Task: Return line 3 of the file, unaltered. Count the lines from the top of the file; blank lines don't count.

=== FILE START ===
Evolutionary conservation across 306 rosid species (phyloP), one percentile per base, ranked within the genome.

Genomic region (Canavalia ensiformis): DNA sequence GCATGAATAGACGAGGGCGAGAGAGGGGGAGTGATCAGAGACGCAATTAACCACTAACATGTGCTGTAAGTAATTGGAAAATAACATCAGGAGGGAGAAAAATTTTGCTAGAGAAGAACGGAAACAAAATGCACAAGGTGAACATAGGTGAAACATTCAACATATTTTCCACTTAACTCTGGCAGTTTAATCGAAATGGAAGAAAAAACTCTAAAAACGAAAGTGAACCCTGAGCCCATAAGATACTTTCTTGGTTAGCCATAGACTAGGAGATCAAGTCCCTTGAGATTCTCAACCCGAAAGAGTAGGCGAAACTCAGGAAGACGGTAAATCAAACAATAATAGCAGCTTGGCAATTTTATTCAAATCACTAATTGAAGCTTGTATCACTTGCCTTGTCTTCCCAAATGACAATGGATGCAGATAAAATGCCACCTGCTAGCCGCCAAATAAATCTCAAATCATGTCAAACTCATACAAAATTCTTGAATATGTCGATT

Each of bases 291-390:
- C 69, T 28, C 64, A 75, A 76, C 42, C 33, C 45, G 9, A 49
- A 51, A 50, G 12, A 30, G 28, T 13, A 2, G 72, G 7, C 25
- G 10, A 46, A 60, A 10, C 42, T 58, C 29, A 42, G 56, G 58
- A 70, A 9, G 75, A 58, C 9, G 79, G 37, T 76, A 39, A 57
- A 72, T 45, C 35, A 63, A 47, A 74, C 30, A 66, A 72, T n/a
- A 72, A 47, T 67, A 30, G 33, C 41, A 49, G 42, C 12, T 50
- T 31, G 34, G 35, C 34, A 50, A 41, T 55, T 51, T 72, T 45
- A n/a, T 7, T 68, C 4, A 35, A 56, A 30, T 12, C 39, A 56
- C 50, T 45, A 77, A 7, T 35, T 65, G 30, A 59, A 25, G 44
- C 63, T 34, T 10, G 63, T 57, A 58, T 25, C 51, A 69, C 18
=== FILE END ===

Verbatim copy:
Each of bases 291-390: